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Crews work on a film set for a Titans Netflix TV series on a Toronto street on April 17, 2019. Bill C-11, which is now in the Senate, could become law within weeks.Doug Ives/The Canadian Press

The online streaming bill will lead to an $86-million annual “surge” in new Canadian TV production, and may lead to more TV and film being classified as official Canadian content, internal Heritage Department documents predict.

The papers, obtained by University of Ottawa law professor Michael Geist under access-to-information laws, also reveal that YouTube is the only social-media platform likely to come within the scope of bill C-11, which will modernize broadcasting laws to cover streaming platforms.

“YouTube was determined to be the only qualifying service,” one Heritage Department paper on social media and C-11 says. The bill was originally expected to cover other platforms, including Tik Tok.

Social media would only contribute around $10.5-million, or 1 per cent, of the estimated over all $1.03-billion raised for the Canadian media sector after C-11 becomes law, the document adds.

Bill C-11, which is now in the Senate and could become law within weeks, would make YouTube and streaming platforms such as Netflix and Disney Plus promote Canadian content – such as music, TV and film – and contribute financially to their production.

Mr. Geist, Canada Research Chair in internet law at the University of Ottawa, questioned whether including social media in the scope of the bill – which stoked fears that regulating user-generated content was its goal – was worth it “when the payoff is so minor.”

“After years of controversy over the inclusion of social media, the expected benefits are a rounding error – 1 per cent of the expected benefits – and government officials have little idea of how it will work or how much content could be included for contribution purposes,” he said.

The papers suggest that the definition of official Canadian content will be expanded, and some productions which are made in Canada – but don’t currently tick enough boxes to be certified as Canadian – could count in future.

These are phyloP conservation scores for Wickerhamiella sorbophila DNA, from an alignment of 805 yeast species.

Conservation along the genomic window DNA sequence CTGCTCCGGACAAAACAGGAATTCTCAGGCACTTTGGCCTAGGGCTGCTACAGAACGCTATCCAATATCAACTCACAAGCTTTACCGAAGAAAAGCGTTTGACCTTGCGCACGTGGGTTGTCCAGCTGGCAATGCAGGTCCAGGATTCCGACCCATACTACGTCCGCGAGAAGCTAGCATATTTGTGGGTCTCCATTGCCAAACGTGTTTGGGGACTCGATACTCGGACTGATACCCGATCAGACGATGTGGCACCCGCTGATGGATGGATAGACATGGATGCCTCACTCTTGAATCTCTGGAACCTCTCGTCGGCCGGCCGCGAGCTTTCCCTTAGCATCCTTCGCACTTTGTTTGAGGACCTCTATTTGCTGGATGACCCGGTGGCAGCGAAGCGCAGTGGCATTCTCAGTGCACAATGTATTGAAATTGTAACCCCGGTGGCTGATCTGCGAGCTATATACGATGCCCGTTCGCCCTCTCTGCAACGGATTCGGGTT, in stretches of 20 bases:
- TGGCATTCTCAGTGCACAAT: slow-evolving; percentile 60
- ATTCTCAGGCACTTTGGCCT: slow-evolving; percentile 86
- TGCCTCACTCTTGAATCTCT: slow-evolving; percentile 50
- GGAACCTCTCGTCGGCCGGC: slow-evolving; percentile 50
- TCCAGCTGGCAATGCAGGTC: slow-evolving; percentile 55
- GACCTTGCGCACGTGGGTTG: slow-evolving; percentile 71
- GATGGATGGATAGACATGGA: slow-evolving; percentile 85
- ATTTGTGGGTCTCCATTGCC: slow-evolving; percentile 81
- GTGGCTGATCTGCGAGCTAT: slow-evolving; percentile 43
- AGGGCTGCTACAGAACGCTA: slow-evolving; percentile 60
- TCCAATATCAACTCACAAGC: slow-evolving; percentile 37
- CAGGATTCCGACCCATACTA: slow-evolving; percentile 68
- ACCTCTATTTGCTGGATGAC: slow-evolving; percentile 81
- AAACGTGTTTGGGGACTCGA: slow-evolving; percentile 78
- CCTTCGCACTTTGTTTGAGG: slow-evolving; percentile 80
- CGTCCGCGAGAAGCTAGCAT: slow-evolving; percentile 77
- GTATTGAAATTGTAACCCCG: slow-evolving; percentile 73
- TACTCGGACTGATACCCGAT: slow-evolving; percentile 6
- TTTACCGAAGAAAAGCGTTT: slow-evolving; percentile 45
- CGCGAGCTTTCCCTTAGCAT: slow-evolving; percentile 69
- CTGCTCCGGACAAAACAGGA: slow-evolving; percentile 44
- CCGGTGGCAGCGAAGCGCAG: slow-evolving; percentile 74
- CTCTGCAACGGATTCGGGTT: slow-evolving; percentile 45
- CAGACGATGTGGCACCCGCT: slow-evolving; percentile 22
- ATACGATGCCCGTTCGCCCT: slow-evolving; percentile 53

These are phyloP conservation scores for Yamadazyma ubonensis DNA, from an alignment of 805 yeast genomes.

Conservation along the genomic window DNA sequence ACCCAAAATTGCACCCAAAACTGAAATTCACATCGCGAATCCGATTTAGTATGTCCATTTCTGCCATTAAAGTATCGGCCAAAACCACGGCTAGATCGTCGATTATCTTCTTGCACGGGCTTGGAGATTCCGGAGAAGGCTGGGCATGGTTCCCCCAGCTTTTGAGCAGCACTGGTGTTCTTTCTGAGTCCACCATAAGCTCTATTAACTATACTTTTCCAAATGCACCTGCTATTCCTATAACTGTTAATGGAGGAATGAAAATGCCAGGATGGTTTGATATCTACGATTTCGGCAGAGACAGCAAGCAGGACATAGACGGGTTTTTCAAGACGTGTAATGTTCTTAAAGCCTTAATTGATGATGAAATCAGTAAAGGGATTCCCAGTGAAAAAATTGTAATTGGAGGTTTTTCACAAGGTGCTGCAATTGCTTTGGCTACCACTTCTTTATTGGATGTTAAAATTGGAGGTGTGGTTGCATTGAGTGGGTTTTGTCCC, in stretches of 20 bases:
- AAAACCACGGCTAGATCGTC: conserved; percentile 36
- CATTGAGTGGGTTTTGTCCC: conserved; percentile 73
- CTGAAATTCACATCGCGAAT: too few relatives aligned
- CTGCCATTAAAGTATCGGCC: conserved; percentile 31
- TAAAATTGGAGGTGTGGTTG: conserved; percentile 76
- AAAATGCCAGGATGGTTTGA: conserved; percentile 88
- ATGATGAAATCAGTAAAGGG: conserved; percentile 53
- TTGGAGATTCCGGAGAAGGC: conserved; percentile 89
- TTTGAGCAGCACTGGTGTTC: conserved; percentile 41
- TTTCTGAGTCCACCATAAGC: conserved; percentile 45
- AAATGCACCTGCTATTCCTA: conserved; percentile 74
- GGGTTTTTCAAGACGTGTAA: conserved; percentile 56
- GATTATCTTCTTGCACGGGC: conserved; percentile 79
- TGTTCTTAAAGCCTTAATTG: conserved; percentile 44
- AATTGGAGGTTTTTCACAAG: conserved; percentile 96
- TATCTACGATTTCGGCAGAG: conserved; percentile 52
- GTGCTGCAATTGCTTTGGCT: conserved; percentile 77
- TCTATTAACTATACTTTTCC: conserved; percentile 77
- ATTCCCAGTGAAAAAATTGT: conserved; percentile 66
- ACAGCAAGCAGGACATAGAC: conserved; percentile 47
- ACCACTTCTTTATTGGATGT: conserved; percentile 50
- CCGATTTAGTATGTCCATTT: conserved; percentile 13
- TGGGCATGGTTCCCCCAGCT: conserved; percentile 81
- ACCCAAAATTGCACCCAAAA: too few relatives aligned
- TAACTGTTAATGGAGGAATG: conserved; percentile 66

The internal documents refer to “unofficial CanCon” – TV and film that doesn’t qualify as Canadian content under the rules but may be made in this country – which they say “represents about $48-million per year.”

“Although we don’t know what regulatory process will be in place to certify such production by foreign entities, we assume these companies will eventually have some way to turn their currently unqualified productions into certified ones once Bill C-11 is implemented,” one departmental document says.

The existing rules mean that the holder of the copyright must be Canadian for a production to qualify, including for certain tax breaks.

Disney’s Turning Red, which is about a Chinese-Canadian teen in Toronto and stars Ottawa-born Sandra Oh, is among the films widely considered Canadian which don’t count as an official Canadian production.

Heritage Minister Pablo Rodriguez has said he wants the definition of Canadian content to be modernized and plans to ask the Canadian Radio-television Telecommunications Commission to do so in a ministerial direction after the bill passes. He is expected to insist that the intellectual property remain in Canada to count.

Producer and director Jack Blum, who is the executive director of REEL Canada, warned against diluting the definition of Canadian content to include a production just based on a book by a Canadian or with a Canadian cast.

“Every time I have seen the definition of what’s defined as Canadian broadened, it has led to a watering down of the kind of content that’s made,” he said.

The proportion of TV productions made in Canada which are certified as Canadian is predicted to drop from 49 per cent in 2020 to 40 per cent in 2025, according to one Heritage Department memo to associate assistant deputy minister Thomas Owen Ripley, who steered the bill through Parliament.

The memo says: “If C-11 measures were to be implemented, the decrease is likely to be mitigated by the expected surge in new production of Canadian television initiated by online broadcasters … most of which are foreign owned.

“The net effect would be an increase of 2.4 per cent, or $86-million, in yearly Canadian production by 2025.”

It says overseas productions, including those by Hollywood studios, filmed in Canada are likely to soar by around $800-million by 2025, with or without the online streaming law. Most don’t count as officially Canadian, though they employ Canadians as cast and crew.

“Regardless of the status of Bill C-11, FLS [Foreign Location and Service Productions] in Canada is expected to continue to surge to new highs by 2025,” the paper says.

Michael Macmillan, CEO of Blue Ant Media, whose shows include Canada’s Drag Race and the nature documentary series Orangutan Jungle School, said he is hopeful the bill will create support for the TV and film industry long term and not just a “jolt in production for one year.”

Laura Scaffidi, spokeswoman for Mr. Rodriguez, said the online streaming bill “will support the growth of our cultural industries.

“That means more jobs and more Canadian stories under a modernized definition of CanCon,” she said.

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